Last year’s holiday shopping season could be described as “rough.” An estimated two million packages were delivered late, which really doesn’t make for a happy customer. The reasons were two-fold. First, there was a huge jump in last minute orders that shippers were simply unprepared for, and therefore were unable to get out on time. Second, horrible weather. The weather made shipping even more difficult than normal, and pushed back delivery timeframes even for those packages that were ordered on time.
Shippers, and retailers, have vowed not to let 2014 fall victim to the same problems. There has been advanced planning going into this holiday season. The major shipping carriers (UPS, FedEx, and USPS) have announced plans for how they will combat the busy holiday season. Amazon, which has traditionally partnered with UPS, has made some announcements of their own to ensure that last year’s problems do not happen again.
UPS is spending a reported $500 million on improvements for the holiday season. UPS has announced that it will hire up to 95,000 seasonal workers to match the demand of delivering an estimated 585 million packages in December alone. The company has bolstered its capacity by preparing what it calls “mobile delivery villages,” which are modular facilities that can expand existing shipping centers. Additionally, the company is adding “Black Friday” as a full operating day, allowing for more efficient handling of deliveries.
FedEx has also announced plans to invest in logistical improvement as part of the holiday rush. The company is looking to invest $1.2 billion in its ground-shipping network in its current fiscal year. The majority of this investment is geared towards increasing capacity and automation, including the use of “enhanced visibility technology” to improve tracking abilities of the packages. FedEx will also hire 50,000 seasonal workers for the upcoming holiday season. With so much of last year’s issues blamed on the weather, FedEx employs 15 full-time meteorologists in its global operations control center who help the company avoid weather-related delays.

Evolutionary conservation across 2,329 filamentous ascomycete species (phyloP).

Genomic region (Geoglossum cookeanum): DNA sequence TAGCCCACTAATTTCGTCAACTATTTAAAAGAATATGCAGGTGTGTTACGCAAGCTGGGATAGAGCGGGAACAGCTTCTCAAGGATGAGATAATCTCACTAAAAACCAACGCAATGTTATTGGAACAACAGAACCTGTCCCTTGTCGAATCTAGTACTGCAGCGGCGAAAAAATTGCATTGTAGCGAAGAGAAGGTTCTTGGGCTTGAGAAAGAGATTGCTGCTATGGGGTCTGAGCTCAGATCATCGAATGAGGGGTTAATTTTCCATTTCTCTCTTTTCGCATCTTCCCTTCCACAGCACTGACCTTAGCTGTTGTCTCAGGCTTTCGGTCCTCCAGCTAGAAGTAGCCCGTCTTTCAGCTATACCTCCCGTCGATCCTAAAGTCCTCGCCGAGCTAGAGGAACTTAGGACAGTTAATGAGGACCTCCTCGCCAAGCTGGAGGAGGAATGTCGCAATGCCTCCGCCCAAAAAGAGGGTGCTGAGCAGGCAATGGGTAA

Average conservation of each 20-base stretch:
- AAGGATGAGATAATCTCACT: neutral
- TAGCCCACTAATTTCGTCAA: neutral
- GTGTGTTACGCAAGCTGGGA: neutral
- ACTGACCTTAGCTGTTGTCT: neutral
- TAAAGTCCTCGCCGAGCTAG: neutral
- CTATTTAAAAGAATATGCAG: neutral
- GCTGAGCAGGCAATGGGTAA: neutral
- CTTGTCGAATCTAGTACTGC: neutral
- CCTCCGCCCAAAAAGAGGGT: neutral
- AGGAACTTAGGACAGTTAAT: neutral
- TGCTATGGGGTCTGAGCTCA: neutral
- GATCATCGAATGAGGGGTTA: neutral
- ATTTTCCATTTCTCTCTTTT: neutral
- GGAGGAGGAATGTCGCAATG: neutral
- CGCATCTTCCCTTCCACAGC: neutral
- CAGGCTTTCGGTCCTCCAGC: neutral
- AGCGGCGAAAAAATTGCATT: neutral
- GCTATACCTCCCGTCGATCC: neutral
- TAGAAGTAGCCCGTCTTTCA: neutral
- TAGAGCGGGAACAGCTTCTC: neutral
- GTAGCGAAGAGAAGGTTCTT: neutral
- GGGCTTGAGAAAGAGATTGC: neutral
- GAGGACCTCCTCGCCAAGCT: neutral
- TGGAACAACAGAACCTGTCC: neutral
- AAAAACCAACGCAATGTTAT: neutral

The United States Postal Service (USPS) has introduced two components to its holiday plan. The first, is the announcement that it will deliver packages 7 days a week starting November 17, and continuing through Christmas. While Mondays have typically been the busiest day for package deliveries, adding Sunday deliveries will help to alleviate some of the congestion. While the USPS has tested Sunday delivery with Amazon, this move will also allow it to deliver packages shipped from individuals, not just from retailers. The second component to the USPS plan is to enable “click-n-ship.” This feature allows customers to ship packages when it is most convenient for them. The web link offers customers the ability to order boxes, get price quotes, print postage, and schedule pick-ups through the USPS. Combined with Sunday deliveries, this feature can be a major factor in ensuring on-time deliveries around the holidays.
Amazon has also made some plans to combat last season’s difficulties. First, the company is hiring an additional 80,000 season workers, which is a 14% increase over last year’s figures. Amazon has also opened additional sortation centers for direct shipping. These centers collect parcels from the fulfillment centers and sort them by ZIP codes for delivery to local post offices. The sortation centers help to eliminate the company’s dependence on UPS and can help the flow of packages. Add this to the company’s private fleet and new taxi delivery service, and Amazon has many methods for holiday deliveries.
While the shipping battle has begun, and retailers try to entice customers to their e-commerce stores, there is one potential looming problem for the holiday season: port congestion in Los Angeles and Long Beach. There still is not an agreement between the unions, and both sides are calling foul. The stalemate has reached a critical point with accusations of work slowdowns contributing to the congestion. Some container ships have been anchored since late October. While these goods should be on trucks rolling out to retailers now, they are stuck on the boat with nowhere to go. Luckily there has not been a full work stoppage, which the National Retail Federation (NRF) estimates would cost the US economy $2 billion a day. But if things are not resolved soon, many customers will not be complaining about delayed packages. They will be complaining about a lack of goods.
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